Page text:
so I am fairly new to synthesis to begin with, however, I have one question that I can not seem to figure out, I have been looking to Reason 3.0,
and I am considering using it. What equipment would I need to get to use the sounds produced via Reason? Would I need a sampler or a snyth with a MIDI controller?
- a decent audio interface (e.g. soundcard geared towards music production as opposed to gaming - so an E-mu 0404 or M-Audio Audiophile instead of an Audigy or X-Fi)
- a decent pair of monitor speakers (speakers that do not "color" the sound too much).
- a MIDI controller keyboard (a "dummy" keyboard that acts as a remote and doesn't have its own sounds).
What's your budget?
"Part of an instrument is what it can do, and part of it is what you do to it" - Suzanne Ciani, 197x.
the_undercutters wrote:live is way better for production. Flexible & intuitive. Hell you can record audio too.
I used reason for ages and live is my software of choice.
+1 Live is easier to use, more advanced and offers much greater sound quality... also you can record audio/editing audio/control external MIDI device and automatically timestretch audio loops... Also it's great for DJing... Live doesn't come bundled with many instruments but it does have a basic sample replay device and an 8 channel drum machine and there are loads of free VSTi's out there...
The only things I ever liked about reason were the "hands on" feel & the simple to use automation edits.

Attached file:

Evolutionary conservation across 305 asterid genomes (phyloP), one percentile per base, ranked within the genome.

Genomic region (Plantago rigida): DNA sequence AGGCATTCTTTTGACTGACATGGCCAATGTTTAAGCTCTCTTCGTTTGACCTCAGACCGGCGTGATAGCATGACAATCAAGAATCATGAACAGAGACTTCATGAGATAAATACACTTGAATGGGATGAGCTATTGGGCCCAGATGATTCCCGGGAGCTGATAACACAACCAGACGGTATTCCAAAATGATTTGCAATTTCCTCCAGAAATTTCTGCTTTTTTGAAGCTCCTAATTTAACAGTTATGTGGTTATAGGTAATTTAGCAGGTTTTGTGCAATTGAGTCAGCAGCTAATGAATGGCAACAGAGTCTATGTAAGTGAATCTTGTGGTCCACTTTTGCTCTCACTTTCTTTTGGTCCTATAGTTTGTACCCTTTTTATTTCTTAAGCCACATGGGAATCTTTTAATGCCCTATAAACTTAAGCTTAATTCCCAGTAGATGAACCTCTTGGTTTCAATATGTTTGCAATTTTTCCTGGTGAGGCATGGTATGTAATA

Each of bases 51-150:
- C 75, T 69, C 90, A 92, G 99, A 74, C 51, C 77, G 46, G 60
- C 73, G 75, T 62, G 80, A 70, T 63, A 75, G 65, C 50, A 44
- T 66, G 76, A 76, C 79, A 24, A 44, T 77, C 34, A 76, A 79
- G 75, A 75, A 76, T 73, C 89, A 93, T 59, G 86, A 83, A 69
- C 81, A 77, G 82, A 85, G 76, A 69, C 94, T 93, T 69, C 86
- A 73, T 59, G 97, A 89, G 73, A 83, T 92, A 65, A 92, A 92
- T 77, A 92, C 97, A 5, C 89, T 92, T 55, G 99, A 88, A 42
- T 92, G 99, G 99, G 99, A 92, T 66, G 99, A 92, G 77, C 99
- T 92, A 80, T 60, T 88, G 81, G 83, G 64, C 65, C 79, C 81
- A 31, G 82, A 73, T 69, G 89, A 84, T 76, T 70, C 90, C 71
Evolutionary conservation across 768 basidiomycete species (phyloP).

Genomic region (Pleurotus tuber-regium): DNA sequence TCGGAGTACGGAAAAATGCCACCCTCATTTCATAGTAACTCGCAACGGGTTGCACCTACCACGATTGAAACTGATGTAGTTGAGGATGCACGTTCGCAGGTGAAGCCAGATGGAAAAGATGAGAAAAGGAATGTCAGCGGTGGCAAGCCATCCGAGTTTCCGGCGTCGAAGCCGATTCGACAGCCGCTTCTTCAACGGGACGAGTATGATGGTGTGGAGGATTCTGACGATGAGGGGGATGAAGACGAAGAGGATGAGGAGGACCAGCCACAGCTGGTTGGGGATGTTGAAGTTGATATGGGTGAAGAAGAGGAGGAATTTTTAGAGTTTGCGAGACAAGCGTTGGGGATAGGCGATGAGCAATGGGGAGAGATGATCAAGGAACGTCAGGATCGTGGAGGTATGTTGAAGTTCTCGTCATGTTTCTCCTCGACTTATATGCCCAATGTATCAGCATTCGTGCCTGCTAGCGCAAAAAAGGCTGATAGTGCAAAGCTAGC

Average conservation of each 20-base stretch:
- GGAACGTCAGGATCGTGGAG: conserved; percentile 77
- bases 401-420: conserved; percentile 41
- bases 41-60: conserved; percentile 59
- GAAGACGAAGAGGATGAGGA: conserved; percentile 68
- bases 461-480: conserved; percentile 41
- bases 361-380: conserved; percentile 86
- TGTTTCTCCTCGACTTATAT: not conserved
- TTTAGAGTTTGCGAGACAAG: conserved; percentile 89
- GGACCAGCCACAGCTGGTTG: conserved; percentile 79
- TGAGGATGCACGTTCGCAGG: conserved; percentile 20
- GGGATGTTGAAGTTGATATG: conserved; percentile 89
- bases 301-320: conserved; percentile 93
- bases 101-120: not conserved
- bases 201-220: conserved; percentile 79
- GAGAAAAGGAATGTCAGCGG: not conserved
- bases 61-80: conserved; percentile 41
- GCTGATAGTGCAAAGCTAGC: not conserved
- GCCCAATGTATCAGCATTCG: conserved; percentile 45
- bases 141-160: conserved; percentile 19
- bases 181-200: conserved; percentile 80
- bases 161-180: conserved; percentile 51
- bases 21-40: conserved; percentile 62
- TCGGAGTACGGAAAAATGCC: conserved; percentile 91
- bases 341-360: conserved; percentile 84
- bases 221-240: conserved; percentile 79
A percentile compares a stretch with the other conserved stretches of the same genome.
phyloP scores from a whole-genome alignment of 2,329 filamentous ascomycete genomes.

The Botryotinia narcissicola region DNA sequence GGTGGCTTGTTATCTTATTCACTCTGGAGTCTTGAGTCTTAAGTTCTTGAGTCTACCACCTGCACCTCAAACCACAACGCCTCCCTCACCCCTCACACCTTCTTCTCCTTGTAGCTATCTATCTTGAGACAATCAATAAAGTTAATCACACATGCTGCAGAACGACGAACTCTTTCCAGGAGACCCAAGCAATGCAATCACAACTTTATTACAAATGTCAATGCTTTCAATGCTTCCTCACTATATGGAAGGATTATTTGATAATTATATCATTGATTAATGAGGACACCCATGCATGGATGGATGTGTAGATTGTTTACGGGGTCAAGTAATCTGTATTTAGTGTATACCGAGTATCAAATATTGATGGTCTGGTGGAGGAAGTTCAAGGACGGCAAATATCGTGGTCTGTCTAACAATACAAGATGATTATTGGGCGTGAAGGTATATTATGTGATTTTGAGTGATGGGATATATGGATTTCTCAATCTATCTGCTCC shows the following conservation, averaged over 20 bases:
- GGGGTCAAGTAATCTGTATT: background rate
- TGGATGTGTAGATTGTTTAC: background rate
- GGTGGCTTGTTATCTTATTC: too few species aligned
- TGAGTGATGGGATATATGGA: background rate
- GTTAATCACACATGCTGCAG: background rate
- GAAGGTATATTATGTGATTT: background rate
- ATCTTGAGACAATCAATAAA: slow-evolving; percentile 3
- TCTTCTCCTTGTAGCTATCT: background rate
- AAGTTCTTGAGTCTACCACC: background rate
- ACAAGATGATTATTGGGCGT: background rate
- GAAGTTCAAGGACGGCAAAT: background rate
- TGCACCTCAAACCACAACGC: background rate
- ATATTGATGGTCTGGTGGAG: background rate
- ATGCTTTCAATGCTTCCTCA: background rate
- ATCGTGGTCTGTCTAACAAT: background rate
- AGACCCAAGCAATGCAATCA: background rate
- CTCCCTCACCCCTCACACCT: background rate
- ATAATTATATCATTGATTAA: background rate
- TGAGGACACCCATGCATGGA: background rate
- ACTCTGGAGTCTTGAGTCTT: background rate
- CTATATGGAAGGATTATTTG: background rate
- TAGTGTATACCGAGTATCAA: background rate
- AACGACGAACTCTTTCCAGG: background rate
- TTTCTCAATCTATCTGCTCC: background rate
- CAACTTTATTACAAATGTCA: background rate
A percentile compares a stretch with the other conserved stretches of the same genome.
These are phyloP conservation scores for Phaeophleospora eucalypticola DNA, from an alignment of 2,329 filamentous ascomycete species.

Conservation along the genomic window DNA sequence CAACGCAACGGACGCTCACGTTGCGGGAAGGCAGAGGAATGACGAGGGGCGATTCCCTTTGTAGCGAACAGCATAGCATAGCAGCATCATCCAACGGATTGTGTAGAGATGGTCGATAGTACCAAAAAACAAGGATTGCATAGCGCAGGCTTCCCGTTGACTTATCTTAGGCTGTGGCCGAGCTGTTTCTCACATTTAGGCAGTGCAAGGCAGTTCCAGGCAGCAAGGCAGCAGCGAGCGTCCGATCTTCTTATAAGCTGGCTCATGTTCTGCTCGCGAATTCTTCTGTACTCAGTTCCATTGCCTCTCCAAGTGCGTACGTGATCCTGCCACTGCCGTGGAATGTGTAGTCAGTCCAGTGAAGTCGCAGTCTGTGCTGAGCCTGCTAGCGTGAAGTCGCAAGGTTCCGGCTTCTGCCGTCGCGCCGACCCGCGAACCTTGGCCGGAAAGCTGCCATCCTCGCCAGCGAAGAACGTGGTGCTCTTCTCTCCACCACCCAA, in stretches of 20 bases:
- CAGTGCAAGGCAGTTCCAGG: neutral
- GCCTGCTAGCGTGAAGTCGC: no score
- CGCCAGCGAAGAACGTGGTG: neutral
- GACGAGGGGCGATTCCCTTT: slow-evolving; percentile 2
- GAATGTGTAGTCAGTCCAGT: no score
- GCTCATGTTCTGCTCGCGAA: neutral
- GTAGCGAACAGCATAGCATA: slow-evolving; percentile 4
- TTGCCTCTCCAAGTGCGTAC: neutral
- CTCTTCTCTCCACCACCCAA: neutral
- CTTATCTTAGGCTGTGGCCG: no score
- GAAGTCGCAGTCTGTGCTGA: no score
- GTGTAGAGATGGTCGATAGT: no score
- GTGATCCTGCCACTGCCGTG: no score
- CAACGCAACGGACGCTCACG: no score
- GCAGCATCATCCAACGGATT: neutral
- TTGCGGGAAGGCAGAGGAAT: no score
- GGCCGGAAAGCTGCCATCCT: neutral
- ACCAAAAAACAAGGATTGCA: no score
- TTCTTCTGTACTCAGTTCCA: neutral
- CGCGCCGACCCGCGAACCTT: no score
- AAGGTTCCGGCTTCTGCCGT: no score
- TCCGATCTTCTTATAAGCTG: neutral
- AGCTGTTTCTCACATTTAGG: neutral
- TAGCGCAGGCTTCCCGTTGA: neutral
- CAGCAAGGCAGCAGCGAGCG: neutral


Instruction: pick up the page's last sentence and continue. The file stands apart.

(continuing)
But without the facility to control other midi devices I don't see much point.
After a while you just want something more...
For me it was never being able to get a big enough sound out of it.
That and being a person who plays other instruments having a multitrack recorder
is much more appealing.
Since live has the basic built in samplers & synths that actualy sound better than the synths in reason this is a huge step forward in the quality of what you can produce. Being an open ended system as far as virtual synths goes its the easiest to setup & use.
I've been doing this on cassette 4track, reel to reel, adat, acid, cubase, protools & finally came to live
feeling like they did something right.
Reason was great when I was a peniless student for banging out quick soundtrack stuff for the shorts I was working on
but I've never acually owned it nor do use it any more.
Live & Pro tools, though I'm considering selling protools..........
The big disadvantage of Reason of course though, is that it's fairly incompatible with everything else. Hardware synths, software synths.. it's all more or less incompatible/unusable with Reason. It limits your musical options quite a lot, in case you later find that you want to expand in one area.